I’ve had enough. Even I had to accept my usual “If I took ‘no’ for an answer, I’d still be a seaman in the Navy” kick this in the arse drive was getting me nowhere.

You think I’m the Lone Ranger? lol. Herewith a link < Will you single him out as a deluded inadequate or will somebody please now wake up and join the dots?

Thanks for your offer of assistance re the BSB. I’ve taken your earlier advice and secured my qualification as a solicitor some time ago. I am genuinely grateful for your steer in that regard.

Firstly, nice to hear from you and I trust that you don’t mind that I have posted your comment. It seemed to be that, having ripped into you, your reply should be readily visible.

Secondly, of course I accept that you have worked to get where you are. I don’t, however, accept the points you make on the thread below. I have followed the link you include here, and have found an account of a lousy interview. We are not arguing about whether some interviews are poor – I have made my own view clear about that issue on a number of occasions, and tried to suggest ways in which the Bar could improve. But bad experiences do not equal institutional policy.

Like it or not the tension between funded pupillage (small number of applicants selected, playing field as fair as we can make it) against unfunded pupillage (much expanded numbers – although not as large as some of you think – but much easier for those who have money from family or previous career) will not go away. In my view you cannot square that circle by complaining that funded pupillages are given to white males from middle class backgrounds. Not only is it not so, but most Chambers are trying to expand their selection procedures. That an individual – however deserving – didn’t get pupillage, doesn’t prove the contrary.

I have also heard from Nicholas Green, the Chairman of the Bar for 2010. He says (slightly edited to exclude irrelevant information):

Thank you for your email and for forwarding on the feedback you have received on the pupillage award, which I read with interest.  All pupillage regulations (including the amount of the award) are dealt with by the Bar Standards Board.  I have spoken to Valerie Shrimplin (the Head of Education Standards) at the BSB about this issue to understand the extent to which funding is being considered by the ongoing review of pupillage.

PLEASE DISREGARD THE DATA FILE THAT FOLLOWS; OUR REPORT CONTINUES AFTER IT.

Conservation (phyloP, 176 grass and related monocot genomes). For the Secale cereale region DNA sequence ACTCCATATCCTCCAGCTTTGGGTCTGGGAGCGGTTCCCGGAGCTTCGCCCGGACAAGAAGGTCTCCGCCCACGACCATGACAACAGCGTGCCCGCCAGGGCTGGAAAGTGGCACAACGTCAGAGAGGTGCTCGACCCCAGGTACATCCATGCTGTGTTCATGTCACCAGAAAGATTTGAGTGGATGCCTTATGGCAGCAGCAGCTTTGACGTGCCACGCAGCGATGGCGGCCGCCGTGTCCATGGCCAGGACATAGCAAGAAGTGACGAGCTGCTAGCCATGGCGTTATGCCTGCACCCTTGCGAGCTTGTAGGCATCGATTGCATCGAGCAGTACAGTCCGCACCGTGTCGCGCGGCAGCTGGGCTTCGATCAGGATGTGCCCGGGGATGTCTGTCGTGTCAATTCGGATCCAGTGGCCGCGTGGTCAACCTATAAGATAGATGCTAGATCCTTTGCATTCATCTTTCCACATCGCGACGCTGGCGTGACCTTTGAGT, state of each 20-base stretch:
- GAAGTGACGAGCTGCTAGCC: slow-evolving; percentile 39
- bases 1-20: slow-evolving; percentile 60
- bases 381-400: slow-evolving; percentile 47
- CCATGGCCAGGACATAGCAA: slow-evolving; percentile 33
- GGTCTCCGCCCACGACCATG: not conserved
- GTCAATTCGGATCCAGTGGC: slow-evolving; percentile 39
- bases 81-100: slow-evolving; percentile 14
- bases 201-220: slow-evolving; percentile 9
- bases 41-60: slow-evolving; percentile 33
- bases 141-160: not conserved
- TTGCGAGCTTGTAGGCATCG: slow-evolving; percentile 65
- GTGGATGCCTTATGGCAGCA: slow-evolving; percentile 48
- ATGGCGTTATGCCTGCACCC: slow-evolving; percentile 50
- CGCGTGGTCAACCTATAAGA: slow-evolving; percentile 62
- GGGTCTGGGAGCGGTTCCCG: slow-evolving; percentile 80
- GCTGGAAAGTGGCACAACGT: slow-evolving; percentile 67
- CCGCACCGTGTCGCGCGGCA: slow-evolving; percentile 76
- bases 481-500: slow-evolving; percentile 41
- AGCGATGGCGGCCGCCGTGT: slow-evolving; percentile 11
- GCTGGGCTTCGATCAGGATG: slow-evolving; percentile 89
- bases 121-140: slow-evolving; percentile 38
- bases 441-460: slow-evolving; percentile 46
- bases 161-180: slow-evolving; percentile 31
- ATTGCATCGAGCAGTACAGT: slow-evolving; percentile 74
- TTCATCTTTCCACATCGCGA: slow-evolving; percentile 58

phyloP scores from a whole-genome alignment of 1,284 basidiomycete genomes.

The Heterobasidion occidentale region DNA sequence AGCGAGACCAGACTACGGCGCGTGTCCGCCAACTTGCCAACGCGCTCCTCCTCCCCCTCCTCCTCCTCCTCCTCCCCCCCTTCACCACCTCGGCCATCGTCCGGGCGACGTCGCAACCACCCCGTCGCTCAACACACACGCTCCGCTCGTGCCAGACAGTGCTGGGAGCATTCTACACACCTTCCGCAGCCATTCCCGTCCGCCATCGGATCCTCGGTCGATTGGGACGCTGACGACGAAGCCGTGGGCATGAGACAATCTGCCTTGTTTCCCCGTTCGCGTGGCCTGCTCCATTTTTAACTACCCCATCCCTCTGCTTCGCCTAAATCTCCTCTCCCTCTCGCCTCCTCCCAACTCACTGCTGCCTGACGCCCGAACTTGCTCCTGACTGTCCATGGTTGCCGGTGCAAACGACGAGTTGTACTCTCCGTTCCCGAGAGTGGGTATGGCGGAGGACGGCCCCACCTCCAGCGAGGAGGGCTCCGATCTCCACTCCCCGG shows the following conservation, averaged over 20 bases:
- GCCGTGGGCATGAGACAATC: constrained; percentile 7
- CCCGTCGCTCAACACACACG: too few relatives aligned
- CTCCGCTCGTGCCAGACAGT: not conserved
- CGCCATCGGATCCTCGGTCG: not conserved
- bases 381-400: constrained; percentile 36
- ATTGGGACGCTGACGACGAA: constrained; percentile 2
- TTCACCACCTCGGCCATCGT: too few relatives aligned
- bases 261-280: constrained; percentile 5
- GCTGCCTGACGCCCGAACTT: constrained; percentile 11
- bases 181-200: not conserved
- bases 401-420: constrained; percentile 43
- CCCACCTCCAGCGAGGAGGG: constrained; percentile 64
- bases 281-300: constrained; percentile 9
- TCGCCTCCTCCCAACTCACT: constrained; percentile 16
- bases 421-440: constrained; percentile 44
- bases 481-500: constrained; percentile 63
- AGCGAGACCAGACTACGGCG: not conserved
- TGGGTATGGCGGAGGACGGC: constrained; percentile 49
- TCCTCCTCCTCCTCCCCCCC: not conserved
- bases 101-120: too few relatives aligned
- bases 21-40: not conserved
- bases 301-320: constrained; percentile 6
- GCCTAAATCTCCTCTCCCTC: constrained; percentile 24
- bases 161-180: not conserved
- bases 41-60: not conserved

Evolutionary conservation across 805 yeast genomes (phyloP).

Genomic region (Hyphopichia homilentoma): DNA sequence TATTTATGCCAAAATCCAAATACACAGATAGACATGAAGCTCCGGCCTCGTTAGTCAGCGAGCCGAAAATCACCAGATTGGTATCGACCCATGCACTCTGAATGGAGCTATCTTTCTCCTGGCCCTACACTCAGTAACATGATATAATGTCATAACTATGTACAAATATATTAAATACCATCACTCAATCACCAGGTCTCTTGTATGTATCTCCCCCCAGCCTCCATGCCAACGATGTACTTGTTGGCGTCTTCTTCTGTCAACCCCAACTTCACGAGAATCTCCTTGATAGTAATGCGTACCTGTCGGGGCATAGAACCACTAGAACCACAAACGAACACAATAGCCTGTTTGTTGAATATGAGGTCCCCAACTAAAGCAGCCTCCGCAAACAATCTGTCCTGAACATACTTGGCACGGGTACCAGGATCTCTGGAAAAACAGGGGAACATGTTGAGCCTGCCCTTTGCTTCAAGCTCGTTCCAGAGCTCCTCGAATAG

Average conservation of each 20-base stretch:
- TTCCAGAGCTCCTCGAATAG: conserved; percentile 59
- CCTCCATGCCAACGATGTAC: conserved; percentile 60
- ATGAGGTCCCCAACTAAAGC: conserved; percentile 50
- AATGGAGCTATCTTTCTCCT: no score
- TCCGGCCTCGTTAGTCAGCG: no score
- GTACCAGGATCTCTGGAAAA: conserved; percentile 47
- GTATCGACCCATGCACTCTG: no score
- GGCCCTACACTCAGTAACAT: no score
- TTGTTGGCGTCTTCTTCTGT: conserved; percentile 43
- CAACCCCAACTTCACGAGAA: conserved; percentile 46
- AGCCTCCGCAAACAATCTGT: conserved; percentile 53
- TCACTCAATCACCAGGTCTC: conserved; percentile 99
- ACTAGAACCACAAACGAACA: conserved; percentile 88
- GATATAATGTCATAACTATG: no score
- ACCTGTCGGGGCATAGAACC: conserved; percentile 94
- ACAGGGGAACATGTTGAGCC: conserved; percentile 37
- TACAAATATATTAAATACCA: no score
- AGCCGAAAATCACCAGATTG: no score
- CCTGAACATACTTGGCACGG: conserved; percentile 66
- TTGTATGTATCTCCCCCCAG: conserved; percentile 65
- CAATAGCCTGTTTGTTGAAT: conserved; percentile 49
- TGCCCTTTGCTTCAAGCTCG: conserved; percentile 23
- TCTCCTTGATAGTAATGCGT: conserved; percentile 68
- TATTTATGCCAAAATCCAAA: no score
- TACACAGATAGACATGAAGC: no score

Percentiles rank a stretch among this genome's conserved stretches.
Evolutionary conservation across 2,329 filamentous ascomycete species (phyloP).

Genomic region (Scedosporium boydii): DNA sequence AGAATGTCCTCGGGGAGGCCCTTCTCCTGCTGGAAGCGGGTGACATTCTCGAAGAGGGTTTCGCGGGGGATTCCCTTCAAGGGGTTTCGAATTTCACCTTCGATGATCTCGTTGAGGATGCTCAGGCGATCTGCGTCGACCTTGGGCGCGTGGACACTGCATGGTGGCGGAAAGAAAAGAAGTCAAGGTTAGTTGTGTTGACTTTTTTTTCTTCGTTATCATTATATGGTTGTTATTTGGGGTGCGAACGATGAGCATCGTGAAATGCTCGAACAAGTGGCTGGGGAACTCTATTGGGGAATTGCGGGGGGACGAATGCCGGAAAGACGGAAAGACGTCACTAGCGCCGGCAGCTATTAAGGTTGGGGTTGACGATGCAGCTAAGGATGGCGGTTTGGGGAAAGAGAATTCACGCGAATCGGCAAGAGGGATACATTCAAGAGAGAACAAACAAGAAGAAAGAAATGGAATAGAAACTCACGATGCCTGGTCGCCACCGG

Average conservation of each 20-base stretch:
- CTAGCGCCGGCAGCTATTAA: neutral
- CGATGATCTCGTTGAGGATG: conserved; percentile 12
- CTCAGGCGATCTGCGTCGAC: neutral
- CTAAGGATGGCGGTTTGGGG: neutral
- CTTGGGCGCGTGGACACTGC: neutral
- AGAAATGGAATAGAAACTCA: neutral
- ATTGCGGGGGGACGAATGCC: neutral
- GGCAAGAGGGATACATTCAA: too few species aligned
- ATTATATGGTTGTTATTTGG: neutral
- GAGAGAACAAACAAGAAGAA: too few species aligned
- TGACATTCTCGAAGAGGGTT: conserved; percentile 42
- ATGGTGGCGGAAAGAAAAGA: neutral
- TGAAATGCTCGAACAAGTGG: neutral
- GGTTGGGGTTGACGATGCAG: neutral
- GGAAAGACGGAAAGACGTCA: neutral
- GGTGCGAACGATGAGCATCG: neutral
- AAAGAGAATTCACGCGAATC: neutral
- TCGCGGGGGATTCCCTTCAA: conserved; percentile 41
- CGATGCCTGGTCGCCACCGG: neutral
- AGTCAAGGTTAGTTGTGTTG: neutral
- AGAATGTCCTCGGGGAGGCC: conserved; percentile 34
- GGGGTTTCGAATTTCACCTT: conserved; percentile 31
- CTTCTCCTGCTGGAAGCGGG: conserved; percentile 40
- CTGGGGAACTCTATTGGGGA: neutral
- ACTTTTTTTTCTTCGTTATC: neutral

I am assured that your email and the attachment will be passed to Derek Woods QC, who is leading the review of all aspects of pupillage.  The issue of funding, including the amount of funding, is being addressed in the review.  I am afraid that I cannot say much more than that at this stage, as the review is not yet finished (and I have not seen a draft).  I am told that the report will be considered at the April BSB meeting.

As for any advice to prospective pupils I am sure that there will be a number of proposed reforms arising out of the Derek Woods’review which will be of interest.

So, the people running the profession do listen and respond. No one is pretending it’s perfect, but the Bar is trying to improve its own communication and standards. Watch this space in April…

Interviews · No Pupillage · Qualities Required

Just Missing Out

dilbertFirstly, a hello to new readers. Thanks to WordPress’s monitoring tools (not quite CCTV in everyone else’s computer, but close) I can tell that some of the older posts are getting a lot of attention. Presumably, therefore, a new generation is gearing up for a shot at the grand prize. I wish you all luck and I hope you all have a plan B – obtaining pupillage is not getting any easier.

To make this clear, and to try and address the particular issue, I quote below from a comment sent by ‘Bedroom Barrister’, who I can be reasonably sure is a bloke.

I completed the BVC in 08, and since then have had 7 interviews. I missed out on my 1st choice chambers (provincial) on a vote of 2-1, and was placed on the reserve list for another chambers in London.

I do, I believe, tick all the ‘barrister candidates must have’ boxes: I have 2x scholarships, a masters, ran my own company, undertook several minis, taught Westlaw for Sweet &amp; Maxwell for 2 years, and had a career as a rugby player before coming to law earlier than originally planned through injury (I am 28)

My first choice chambers have re-interviewed me and turned me down for a second time. what I would like to know is, what the chuff can I do to go one step further and obtain an offer?

The one thing I have lacked to date is real advocacy experience, so I put myself through FRU as an employment rep and took up a position as a county court advocate (solicitor’s agent) to gain experience (although this is relatively recent).

I am, I believe, a friendly chap, I get on well with most, and I have a genuine, not rehearsed, interest in law and current affairs.

Friends tell me ‘if you’re good enough to get interviews you’re good enough to get pupillage’ but I am truly concerned that this isn’t the case. My entire life has gone on hold while I send out applications, my poor girlfriend has to put up with my cloudy moods, and I find myself for the first time not knowing what to do!

Any thoughts would be gratefully received!